So, given how busy we are at shows, how much we enjoy catching up with each other, how distracted by the competition and the camaraderie we are – is there a way we can do a better job of not leaving the public feeling like outsiders at our events?  Continue reading

IN your backyard breeders. Huh?

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http://goldenretriever.newyorkpuppiesforsale.com/

Massachusetts Puppies For Sale.com

 

Discovered these sites last week. Seems that they exist in most states for most breeds. Take a few minutes to poke around on this site and it will be obvious to an experienced breeder that this is a puppy broker and that although the insinuation is that these pups are locally bred, they do ( to their credit, I suppose) state that the pups come from an “exclusive national network of the finest” breeders and not necessarily from the state headlined.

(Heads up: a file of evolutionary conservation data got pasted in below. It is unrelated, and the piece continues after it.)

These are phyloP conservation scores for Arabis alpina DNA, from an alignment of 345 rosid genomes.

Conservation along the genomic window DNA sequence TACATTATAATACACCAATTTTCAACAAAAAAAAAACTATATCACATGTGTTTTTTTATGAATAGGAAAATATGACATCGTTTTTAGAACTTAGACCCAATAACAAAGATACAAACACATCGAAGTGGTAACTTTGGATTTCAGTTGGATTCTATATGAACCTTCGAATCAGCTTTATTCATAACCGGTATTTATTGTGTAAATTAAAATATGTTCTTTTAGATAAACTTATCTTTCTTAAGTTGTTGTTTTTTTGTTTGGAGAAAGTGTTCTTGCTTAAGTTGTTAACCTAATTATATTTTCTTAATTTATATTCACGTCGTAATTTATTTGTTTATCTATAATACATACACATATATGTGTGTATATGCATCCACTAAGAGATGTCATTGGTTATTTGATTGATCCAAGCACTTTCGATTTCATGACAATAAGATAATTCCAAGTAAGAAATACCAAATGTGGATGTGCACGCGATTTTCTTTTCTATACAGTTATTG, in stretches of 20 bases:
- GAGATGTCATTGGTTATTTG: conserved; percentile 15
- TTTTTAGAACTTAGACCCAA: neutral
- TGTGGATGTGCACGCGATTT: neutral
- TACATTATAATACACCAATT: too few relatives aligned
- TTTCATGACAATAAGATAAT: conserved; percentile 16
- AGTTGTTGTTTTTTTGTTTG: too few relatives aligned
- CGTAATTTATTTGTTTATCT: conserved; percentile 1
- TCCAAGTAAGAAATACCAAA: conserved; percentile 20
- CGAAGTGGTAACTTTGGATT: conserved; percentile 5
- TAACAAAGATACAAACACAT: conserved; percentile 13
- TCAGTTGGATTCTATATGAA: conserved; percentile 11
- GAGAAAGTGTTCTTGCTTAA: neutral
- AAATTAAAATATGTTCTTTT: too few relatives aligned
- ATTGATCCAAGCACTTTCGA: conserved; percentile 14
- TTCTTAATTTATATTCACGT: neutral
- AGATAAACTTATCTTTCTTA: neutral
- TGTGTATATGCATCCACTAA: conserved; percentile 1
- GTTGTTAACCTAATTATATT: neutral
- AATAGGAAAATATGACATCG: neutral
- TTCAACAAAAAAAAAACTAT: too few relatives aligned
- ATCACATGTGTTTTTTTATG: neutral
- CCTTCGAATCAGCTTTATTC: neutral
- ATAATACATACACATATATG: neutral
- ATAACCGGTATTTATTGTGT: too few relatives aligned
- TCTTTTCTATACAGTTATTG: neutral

They position themselves as knowledgeable, ethical breeders right in your backyard, but, although its easy to list Codes of Ethics, anti-puppy mill rhetoric and generally talk the talk, there is one thing they can’t do and that is to be, quite literally right in the client’s neighborhood. Visit-able, able to lend a hand, answer calls with crate training questions, eager recipients of cute photos and stories ( who else cares like Grandparents!). Providing family raised puppies, sold DIRECTLY to their new owners ( no middle men need apply).

Hmmm…knowledgeable, ethical breeders right in one’s backyard….that’s something we know something about. We just might have to redefine what the term “backyard breeder” means! Maybe we are the real “IN your backyard” breeders. Seems I know a bunch of breeders who could fill that niche for real!  Continue reading